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United States v. Nguyen

United States District Court, W.D. New York

April 19, 2017

UNITED STATES OF AMERICA, Plaintiff,
v.
DAWN NGUYEN, Defendant.

          DECISION AND ORDER

          DAVID G. LARIMER United States District Judge

         Dawn Nguyen (“Nguyen”), pursuant to a plea of guilty, was convicted of three counts of an indictment, charging firearms offenses. She was sentenced to a total term of 96 months of imprisonment. Familiarity with the underlying facts-which involve the fatal shooting of several firefighters in Webster, New York on December 24, 2012, by an assailant, William Spengler, who was armed with guns that had been purchased and provided to him by Nguyen-is assumed.

         Now represented by her third attorney, Nguyen has filed a motion to vacate (Dkt. #90)[1], pursuant to 28 U.S.C. § 2255. She requests that she “be sentenced within the guidelines range.” (Dkt. #90 at 13).

         Defendant's motion is denied. The motion raises issues that either have already been raised and decided by the Court of Appeals for the Second Circuit on Nguyen's direct appeal, or that could have been raised on direct appeal. The motion also fails to establish any constitutional violation in the first place. The Court further denies a certificate of appealability, since Nguyen has not made a substantial showing of the denial of a constitutional right.[2]

         BACKGROUND

         The background facts are not in dispute. Defendant was indicted and charged with three firearms-related offenses: making a false statement in relation to the acquisition of a firearm; disposing of a firearm to a convicted felon; and possession of a firearm by an unlawful drug user. (Dkt. #9.) Nguyen pleaded guilty on June 26, 2014 to all three counts, without a plea agreement. (Dkt. #66.) During a thorough and extensive plea colloquy, defendant was advised of the potential sentence she could receive under the United States Sentencing Guidelines (“Guidelines”), as well as the maximum statutory penalties that could be imposed.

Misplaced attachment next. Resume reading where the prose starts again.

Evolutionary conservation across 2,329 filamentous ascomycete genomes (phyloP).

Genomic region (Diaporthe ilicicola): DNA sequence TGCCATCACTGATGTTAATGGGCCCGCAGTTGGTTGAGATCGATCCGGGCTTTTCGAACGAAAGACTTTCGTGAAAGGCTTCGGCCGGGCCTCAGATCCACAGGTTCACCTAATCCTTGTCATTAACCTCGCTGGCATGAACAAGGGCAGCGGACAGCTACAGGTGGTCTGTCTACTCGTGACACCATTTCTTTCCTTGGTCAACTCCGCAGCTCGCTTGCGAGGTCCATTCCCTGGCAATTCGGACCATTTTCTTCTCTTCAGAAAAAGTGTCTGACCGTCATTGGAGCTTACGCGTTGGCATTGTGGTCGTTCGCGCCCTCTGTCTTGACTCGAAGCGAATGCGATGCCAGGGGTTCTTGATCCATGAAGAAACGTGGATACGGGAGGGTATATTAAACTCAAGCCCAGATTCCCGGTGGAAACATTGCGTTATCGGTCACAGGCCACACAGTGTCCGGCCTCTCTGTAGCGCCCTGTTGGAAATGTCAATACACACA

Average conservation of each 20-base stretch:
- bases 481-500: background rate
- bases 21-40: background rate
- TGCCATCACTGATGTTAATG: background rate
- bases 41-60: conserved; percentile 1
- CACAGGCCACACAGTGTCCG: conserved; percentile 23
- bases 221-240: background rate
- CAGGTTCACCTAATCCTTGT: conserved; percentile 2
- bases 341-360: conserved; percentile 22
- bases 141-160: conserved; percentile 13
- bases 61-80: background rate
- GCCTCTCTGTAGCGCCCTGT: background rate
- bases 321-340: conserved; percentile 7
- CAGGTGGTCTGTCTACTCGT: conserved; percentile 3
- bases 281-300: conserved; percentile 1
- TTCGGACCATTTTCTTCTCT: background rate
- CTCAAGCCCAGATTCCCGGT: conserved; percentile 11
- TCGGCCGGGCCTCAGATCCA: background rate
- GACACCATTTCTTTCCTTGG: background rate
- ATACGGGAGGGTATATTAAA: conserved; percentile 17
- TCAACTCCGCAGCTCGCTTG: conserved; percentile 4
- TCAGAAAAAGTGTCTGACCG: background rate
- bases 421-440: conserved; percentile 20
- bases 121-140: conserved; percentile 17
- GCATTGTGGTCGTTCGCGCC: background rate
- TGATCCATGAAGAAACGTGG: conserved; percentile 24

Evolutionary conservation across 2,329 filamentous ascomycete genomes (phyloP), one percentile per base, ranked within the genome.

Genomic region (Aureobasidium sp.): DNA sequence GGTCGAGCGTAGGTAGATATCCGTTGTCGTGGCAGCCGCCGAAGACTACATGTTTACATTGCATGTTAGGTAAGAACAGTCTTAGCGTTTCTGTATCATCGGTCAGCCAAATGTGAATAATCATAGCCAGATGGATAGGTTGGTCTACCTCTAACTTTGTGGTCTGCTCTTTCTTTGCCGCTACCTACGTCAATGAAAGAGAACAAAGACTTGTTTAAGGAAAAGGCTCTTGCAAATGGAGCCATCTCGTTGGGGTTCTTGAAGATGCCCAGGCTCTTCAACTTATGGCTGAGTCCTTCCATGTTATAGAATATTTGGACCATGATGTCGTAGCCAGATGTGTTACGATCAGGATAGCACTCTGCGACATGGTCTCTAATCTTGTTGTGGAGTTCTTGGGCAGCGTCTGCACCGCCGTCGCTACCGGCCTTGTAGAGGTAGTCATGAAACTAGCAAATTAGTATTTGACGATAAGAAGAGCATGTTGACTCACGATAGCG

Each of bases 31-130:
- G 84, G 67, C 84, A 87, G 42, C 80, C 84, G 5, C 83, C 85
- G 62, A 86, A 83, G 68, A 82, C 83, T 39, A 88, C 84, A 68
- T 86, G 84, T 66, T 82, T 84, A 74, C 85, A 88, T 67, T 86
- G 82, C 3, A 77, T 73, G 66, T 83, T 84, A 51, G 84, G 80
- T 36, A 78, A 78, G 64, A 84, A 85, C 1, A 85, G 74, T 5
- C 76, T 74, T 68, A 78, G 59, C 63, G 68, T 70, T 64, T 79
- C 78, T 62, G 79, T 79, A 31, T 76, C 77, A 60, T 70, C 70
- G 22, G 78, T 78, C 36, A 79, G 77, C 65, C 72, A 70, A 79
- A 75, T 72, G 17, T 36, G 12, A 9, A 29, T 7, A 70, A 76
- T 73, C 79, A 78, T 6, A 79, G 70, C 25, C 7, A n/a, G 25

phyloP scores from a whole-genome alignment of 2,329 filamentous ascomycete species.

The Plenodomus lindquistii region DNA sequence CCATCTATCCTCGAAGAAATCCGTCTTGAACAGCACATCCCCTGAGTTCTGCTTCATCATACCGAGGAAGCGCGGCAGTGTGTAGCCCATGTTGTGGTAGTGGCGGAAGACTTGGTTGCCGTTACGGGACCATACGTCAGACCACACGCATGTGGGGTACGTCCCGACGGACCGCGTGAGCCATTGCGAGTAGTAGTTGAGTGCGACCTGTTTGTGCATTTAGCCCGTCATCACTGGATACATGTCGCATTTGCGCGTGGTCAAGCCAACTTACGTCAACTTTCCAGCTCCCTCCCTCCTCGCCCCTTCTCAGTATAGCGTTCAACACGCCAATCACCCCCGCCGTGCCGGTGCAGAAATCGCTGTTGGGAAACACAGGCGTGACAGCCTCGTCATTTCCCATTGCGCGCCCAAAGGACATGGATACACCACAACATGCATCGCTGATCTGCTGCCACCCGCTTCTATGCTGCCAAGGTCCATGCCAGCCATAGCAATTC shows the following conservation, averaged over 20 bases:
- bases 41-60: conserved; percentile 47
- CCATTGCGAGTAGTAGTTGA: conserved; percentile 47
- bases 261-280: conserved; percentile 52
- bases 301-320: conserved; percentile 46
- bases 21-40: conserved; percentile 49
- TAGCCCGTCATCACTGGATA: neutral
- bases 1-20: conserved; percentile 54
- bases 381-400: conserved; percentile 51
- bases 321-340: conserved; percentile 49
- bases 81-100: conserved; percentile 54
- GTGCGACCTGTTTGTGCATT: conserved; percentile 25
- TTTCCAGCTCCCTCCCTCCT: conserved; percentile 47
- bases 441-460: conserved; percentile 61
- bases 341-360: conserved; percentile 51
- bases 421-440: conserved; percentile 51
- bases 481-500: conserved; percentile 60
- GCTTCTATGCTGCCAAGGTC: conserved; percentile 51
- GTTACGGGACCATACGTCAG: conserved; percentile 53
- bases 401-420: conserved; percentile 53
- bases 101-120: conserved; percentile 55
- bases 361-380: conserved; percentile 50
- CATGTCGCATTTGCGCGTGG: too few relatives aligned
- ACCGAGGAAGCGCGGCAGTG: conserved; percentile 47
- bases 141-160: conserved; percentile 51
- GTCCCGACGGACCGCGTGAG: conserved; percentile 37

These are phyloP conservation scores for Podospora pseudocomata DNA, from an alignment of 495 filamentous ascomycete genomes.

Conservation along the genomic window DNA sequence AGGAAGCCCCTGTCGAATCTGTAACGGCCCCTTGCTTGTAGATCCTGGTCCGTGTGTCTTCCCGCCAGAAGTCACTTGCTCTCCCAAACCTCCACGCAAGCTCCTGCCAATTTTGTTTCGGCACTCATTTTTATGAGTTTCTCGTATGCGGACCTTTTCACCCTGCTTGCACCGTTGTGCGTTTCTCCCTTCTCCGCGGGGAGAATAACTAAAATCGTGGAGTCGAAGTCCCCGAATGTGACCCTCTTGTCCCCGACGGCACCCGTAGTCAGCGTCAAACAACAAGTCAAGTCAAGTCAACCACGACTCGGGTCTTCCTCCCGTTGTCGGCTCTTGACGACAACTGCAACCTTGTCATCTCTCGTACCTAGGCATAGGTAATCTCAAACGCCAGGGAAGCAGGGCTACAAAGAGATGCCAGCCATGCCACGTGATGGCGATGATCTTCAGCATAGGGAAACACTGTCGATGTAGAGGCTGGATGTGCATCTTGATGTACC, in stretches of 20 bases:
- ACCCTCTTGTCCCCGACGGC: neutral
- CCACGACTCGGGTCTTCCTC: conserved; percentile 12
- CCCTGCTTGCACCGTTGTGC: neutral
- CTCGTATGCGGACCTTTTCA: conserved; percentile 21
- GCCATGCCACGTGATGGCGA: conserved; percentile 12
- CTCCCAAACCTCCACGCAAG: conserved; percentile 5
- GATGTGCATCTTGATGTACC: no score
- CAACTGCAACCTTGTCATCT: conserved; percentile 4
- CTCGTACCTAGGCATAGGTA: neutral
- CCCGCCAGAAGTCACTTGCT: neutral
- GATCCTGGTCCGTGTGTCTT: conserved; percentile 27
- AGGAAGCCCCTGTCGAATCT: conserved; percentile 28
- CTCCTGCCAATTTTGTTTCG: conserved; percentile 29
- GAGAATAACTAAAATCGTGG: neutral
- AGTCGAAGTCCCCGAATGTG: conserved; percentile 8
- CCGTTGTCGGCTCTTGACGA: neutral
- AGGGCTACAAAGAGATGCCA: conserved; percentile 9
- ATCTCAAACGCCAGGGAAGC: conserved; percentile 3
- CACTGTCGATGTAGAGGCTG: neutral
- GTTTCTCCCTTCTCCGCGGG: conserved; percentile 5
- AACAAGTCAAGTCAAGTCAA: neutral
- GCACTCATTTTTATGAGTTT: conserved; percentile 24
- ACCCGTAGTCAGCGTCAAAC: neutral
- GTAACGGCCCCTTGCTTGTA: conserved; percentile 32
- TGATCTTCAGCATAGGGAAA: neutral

Nguyen appeared before this Court for sentencing on September 17, 2014, at which time she was sentenced principally to a 96-month term of imprisonment on each count, to run concurrently with each other and with a previously-imposed New York State court sentence, on related charges. The Guideline range was 18 to 24 months, but in a lengthy sentencing proceeding, this Court set forth in detail its reasons for imposing a non-Guideline sentence of 96 months. The Government has included the transcript of that sentencing proceeding as an exhibit to its response to defendant's § 2255 motion. (Dkt. #94-1.)

         Defendant, represented by new assigned counsel, appealed from the judgment and sentence. In that appeal, Nguyen raised essentially the same arguments now raised in her present § 2255 motion: in sum and substance, that the non-Guideline sentence imposed by this Court was procedurally erroneous and substantively unreasonable. The Court of Appeals rejected those arguments and affirmed the judgment and conviction in all respects, by Decision entered December 16, 2015. 622 Fed.Appx. 89. The Second Circuit's mandate was issued shortly thereafter, affirming the judgment of this Court. (Dkt. #87.)